The problem was a result of an upgrade 12 days ago and was discovered by a customer who had bookmarked areas of his online bank account. He then discovered he was able to access those areas on future visits to the site without entering any more than his user name.
When he began tinkering with the site he discovered he was also able to access other customers' accounts simply by guessing user names and then moving to a bookmarked page.
The process of guessing user names is far from rocket science given the likelihood of there being a number of variations on popular names - such as John Smith or Jill Brown.
Security consultant Neil Barrett told ZDNet UK sister site silicon.com this morning that he had witnessed a number of tests of this method in a controlled environment and confirmed one such common name, written in surname and first initial format, yielded instant access to one account. Barrett also said he was shocked at how easy it was.
He added: "I think the ease with which it was possible to access these accounts may have been Cahoot's saving grace. It was so very simple it is likely it fell below the radar of the hackers."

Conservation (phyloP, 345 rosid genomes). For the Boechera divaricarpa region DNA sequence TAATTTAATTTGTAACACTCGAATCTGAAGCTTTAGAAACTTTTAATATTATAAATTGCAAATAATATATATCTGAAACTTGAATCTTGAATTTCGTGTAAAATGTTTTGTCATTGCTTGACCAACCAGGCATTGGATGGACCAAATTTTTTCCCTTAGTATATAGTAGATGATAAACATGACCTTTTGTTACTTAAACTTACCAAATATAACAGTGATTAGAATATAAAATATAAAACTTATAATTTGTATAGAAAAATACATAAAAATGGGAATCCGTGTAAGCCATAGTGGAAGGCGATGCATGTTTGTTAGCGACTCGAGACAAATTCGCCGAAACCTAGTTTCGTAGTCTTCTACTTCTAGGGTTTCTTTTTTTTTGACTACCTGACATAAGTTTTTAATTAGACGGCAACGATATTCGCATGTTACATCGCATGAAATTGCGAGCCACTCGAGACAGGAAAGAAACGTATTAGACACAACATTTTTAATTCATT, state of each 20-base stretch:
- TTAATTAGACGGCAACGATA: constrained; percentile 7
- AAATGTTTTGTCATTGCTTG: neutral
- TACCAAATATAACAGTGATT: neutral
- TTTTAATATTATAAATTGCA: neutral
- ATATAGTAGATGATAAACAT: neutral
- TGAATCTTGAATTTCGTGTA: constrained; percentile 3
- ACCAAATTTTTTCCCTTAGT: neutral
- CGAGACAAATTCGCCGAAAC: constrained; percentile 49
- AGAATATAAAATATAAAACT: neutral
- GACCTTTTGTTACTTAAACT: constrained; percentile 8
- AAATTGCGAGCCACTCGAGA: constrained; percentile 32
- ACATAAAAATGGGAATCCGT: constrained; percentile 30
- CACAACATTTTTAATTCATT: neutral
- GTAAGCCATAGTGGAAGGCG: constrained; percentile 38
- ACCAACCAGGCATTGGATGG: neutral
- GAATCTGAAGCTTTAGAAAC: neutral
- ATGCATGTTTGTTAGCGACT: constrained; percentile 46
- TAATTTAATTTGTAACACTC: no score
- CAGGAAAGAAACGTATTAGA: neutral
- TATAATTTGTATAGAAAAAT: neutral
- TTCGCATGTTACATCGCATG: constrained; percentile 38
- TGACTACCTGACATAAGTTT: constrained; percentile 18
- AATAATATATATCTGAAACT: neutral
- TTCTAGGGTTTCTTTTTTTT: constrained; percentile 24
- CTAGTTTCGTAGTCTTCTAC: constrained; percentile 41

It's not uncommon for wannabe hackers to surf secure Web sites removing and replacing parts of a URL in an attempt to gain access to accounts, but Barrett confirmed there was no specialist knowledge required in this instance.
However, a spokeswoman for Abbey told ZDNet UK sister site silicon.com this morning that the customer who discovered the flaw has been in touch regularly with the bank in the past "raising various security issues, all of which have been answered to his satisfaction". It would appear his concerns over the latest discovery were justified.
Cahoot was forced to take the site down for 10 hours while it fixed the flaw.
The Abbey spokeswoman said during that time the previous system was put in place and independently tested by Qinetiq and found to prevent this particular breach -- confirming it was the systems upgrade which was responsible.
Barrett believes Cahoot may not be only bank affected, warning that others who have adopted the same system could "be open to the same level of exposure".